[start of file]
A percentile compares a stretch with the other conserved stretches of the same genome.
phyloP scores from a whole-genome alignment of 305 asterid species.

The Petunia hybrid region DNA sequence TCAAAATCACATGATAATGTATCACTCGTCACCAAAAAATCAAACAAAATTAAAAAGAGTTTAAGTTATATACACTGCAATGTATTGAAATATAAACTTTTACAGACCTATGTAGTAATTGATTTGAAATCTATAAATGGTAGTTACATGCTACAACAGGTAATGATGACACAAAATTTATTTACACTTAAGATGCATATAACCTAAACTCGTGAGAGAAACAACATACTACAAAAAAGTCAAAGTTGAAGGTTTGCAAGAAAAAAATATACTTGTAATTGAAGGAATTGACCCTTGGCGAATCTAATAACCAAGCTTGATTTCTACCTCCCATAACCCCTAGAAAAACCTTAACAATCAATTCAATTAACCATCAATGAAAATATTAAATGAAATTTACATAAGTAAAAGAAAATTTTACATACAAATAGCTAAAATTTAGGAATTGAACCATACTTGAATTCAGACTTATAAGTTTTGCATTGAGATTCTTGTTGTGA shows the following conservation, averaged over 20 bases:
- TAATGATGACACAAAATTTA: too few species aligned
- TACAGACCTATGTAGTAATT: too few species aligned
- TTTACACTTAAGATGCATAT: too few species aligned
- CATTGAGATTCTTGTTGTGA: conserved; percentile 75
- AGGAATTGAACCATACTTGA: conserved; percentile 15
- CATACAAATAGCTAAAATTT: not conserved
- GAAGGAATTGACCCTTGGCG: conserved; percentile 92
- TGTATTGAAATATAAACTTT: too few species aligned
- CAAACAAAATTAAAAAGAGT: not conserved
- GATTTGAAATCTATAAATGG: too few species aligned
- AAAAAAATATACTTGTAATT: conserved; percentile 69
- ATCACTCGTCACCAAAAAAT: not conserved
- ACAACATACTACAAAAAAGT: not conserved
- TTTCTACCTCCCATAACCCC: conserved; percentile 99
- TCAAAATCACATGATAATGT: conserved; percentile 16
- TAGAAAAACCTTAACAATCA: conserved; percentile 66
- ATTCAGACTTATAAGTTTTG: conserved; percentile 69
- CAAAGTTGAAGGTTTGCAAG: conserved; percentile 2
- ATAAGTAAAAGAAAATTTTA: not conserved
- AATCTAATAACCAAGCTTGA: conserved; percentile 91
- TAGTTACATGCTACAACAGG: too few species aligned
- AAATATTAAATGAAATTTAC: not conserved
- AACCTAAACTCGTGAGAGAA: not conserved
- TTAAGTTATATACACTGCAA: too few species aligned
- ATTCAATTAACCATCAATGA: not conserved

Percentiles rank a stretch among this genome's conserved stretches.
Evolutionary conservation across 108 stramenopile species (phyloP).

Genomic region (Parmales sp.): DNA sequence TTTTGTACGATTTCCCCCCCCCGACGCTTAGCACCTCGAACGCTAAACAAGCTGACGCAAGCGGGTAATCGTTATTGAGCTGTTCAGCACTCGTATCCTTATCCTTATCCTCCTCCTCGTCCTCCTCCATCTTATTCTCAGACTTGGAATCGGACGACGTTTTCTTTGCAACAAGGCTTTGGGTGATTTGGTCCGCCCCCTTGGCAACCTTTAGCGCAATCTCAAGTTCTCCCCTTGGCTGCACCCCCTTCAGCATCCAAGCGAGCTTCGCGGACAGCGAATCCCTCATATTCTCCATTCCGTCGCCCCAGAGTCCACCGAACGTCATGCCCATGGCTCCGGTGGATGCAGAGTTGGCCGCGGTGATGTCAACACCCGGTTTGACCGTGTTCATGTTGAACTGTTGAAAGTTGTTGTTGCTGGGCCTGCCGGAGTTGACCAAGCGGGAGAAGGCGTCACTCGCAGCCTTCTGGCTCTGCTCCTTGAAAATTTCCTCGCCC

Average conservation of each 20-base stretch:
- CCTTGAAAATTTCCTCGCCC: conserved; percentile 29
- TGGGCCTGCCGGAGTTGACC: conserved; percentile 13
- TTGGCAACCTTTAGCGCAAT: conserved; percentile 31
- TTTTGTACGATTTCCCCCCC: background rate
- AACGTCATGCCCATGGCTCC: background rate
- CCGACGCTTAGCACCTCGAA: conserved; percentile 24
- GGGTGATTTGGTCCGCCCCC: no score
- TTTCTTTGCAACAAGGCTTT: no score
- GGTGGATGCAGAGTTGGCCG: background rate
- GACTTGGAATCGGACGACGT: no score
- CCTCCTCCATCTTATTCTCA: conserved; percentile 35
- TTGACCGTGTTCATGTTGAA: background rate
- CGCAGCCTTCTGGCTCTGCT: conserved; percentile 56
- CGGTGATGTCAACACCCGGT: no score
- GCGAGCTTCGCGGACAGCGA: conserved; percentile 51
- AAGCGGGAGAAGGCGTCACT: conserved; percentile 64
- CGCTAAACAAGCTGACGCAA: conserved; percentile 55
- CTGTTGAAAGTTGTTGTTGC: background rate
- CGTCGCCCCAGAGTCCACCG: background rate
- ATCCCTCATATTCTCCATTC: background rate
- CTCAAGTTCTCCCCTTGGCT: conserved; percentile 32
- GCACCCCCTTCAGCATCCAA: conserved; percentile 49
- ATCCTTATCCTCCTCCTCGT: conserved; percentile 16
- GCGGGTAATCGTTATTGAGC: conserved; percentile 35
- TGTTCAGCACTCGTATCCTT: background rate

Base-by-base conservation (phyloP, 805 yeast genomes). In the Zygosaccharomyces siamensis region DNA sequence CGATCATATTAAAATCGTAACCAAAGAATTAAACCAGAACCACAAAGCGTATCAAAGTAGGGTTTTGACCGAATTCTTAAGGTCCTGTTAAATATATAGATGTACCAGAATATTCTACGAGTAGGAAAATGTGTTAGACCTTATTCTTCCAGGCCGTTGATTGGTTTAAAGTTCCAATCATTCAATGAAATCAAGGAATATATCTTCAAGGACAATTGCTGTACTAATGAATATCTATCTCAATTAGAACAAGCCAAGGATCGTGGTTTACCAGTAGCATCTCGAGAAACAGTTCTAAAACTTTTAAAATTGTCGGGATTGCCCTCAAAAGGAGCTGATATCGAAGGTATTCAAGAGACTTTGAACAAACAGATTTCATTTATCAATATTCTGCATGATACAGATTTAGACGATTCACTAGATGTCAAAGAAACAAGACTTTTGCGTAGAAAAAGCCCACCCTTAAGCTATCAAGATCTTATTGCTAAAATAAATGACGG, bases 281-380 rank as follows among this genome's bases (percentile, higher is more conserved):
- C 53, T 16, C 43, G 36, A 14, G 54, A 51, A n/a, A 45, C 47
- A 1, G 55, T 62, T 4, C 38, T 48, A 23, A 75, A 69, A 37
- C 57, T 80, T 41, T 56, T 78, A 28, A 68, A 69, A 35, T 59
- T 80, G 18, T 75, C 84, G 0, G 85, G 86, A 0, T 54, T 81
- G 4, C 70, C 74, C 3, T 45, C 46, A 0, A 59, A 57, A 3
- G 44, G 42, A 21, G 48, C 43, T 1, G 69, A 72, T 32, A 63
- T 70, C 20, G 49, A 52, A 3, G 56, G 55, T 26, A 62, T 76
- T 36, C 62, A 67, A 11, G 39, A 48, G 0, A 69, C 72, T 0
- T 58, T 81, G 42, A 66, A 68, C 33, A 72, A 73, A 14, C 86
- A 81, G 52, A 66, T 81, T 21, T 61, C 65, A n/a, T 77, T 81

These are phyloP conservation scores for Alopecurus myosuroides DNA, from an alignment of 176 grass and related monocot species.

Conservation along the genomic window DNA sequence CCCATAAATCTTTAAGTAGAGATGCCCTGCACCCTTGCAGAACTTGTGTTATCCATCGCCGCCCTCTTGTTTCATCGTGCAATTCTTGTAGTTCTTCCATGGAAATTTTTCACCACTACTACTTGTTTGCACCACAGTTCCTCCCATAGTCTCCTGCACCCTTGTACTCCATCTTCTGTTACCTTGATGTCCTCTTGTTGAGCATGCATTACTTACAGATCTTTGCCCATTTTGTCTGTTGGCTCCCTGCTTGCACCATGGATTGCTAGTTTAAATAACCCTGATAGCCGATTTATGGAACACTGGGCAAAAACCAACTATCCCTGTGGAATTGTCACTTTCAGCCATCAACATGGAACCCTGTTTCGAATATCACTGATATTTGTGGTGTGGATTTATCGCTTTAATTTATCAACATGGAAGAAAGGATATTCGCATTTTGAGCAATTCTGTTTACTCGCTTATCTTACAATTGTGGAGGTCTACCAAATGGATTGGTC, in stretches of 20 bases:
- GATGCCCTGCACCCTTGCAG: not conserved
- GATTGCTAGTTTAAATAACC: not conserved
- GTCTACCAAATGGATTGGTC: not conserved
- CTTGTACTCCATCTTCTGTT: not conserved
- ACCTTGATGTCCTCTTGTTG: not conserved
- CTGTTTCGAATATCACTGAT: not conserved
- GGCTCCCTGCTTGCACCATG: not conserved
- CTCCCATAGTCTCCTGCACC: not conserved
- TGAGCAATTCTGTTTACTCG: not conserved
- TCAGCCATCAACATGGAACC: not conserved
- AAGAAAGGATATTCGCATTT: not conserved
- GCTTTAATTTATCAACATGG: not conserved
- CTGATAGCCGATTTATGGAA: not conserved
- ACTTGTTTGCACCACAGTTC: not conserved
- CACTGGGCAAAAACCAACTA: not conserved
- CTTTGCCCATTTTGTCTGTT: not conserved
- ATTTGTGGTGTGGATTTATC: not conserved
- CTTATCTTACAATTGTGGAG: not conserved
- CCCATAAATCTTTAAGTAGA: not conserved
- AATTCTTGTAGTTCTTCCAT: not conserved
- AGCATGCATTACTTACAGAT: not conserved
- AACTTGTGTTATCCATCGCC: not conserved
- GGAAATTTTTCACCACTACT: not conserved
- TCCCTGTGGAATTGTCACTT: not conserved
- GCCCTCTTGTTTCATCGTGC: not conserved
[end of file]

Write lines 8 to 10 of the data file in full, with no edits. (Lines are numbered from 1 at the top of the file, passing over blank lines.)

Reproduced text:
- AGGAATTGAACCATACTTGA: conserved; percentile 15
- CATACAAATAGCTAAAATTT: not conserved
- GAAGGAATTGACCCTTGGCG: conserved; percentile 92